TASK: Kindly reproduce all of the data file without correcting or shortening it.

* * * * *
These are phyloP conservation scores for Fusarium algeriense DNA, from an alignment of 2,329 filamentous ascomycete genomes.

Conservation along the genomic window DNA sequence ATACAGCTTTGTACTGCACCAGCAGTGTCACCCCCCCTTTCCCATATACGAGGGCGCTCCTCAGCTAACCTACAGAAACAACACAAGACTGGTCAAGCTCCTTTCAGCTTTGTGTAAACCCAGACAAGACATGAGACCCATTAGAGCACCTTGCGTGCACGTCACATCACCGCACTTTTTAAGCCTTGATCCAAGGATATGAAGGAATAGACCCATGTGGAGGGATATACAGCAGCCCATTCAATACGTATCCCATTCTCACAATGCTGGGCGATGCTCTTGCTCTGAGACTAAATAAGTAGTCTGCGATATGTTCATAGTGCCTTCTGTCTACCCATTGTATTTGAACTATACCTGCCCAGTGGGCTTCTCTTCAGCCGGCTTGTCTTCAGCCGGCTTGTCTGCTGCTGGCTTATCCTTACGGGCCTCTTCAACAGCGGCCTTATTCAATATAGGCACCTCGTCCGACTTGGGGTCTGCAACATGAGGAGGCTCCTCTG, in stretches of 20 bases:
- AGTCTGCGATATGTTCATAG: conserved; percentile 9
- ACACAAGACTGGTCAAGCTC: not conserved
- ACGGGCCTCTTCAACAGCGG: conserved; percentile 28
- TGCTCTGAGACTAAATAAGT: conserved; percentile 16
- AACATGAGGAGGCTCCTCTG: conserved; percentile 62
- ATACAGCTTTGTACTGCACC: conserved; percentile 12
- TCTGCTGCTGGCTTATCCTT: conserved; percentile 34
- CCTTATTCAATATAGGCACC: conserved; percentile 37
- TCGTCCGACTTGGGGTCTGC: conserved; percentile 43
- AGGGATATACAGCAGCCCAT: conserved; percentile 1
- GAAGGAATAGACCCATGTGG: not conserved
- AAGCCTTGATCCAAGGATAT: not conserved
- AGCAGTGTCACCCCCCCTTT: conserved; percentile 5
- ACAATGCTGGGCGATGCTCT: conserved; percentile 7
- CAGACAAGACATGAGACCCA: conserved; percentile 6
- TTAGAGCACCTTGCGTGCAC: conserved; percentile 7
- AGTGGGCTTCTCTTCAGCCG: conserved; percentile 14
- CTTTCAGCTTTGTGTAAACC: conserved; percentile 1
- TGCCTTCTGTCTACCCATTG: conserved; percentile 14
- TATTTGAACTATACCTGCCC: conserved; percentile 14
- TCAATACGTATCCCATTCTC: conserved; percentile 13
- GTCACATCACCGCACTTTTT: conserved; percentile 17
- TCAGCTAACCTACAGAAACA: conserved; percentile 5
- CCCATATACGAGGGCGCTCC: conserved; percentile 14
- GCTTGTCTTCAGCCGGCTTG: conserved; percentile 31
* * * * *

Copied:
These are phyloP conservation scores for Fusarium algeriense DNA, from an alignment of 2,329 filamentous ascomycete genomes.

Conservation along the genomic window DNA sequence ATACAGCTTTGTACTGCACCAGCAGTGTCACCCCCCCTTTCCCATATACGAGGGCGCTCCTCAGCTAACCTACAGAAACAACACAAGACTGGTCAAGCTCCTTTCAGCTTTGTGTAAACCCAGACAAGACATGAGACCCATTAGAGCACCTTGCGTGCACGTCACATCACCGCACTTTTTAAGCCTTGATCCAAGGATATGAAGGAATAGACCCATGTGGAGGGATATACAGCAGCCCATTCAATACGTATCCCATTCTCACAATGCTGGGCGATGCTCTTGCTCTGAGACTAAATAAGTAGTCTGCGATATGTTCATAGTGCCTTCTGTCTACCCATTGTATTTGAACTATACCTGCCCAGTGGGCTTCTCTTCAGCCGGCTTGTCTTCAGCCGGCTTGTCTGCTGCTGGCTTATCCTTACGGGCCTCTTCAACAGCGGCCTTATTCAATATAGGCACCTCGTCCGACTTGGGGTCTGCAACATGAGGAGGCTCCTCTG, in stretches of 20 bases:
- AGTCTGCGATATGTTCATAG: conserved; percentile 9
- ACACAAGACTGGTCAAGCTC: not conserved
- ACGGGCCTCTTCAACAGCGG: conserved; percentile 28
- TGCTCTGAGACTAAATAAGT: conserved; percentile 16
- AACATGAGGAGGCTCCTCTG: conserved; percentile 62
- ATACAGCTTTGTACTGCACC: conserved; percentile 12
- TCTGCTGCTGGCTTATCCTT: conserved; percentile 34
- CCTTATTCAATATAGGCACC: conserved; percentile 37
- TCGTCCGACTTGGGGTCTGC: conserved; percentile 43
- AGGGATATACAGCAGCCCAT: conserved; percentile 1
- GAAGGAATAGACCCATGTGG: not conserved
- AAGCCTTGATCCAAGGATAT: not conserved
- AGCAGTGTCACCCCCCCTTT: conserved; percentile 5
- ACAATGCTGGGCGATGCTCT: conserved; percentile 7
- CAGACAAGACATGAGACCCA: conserved; percentile 6
- TTAGAGCACCTTGCGTGCAC: conserved; percentile 7
- AGTGGGCTTCTCTTCAGCCG: conserved; percentile 14
- CTTTCAGCTTTGTGTAAACC: conserved; percentile 1
- TGCCTTCTGTCTACCCATTG: conserved; percentile 14
- TATTTGAACTATACCTGCCC: conserved; percentile 14
- TCAATACGTATCCCATTCTC: conserved; percentile 13
- GTCACATCACCGCACTTTTT: conserved; percentile 17
- TCAGCTAACCTACAGAAACA: conserved; percentile 5
- CCCATATACGAGGGCGCTCC: conserved; percentile 14
- GCTTGTCTTCAGCCGGCTTG: conserved; percentile 31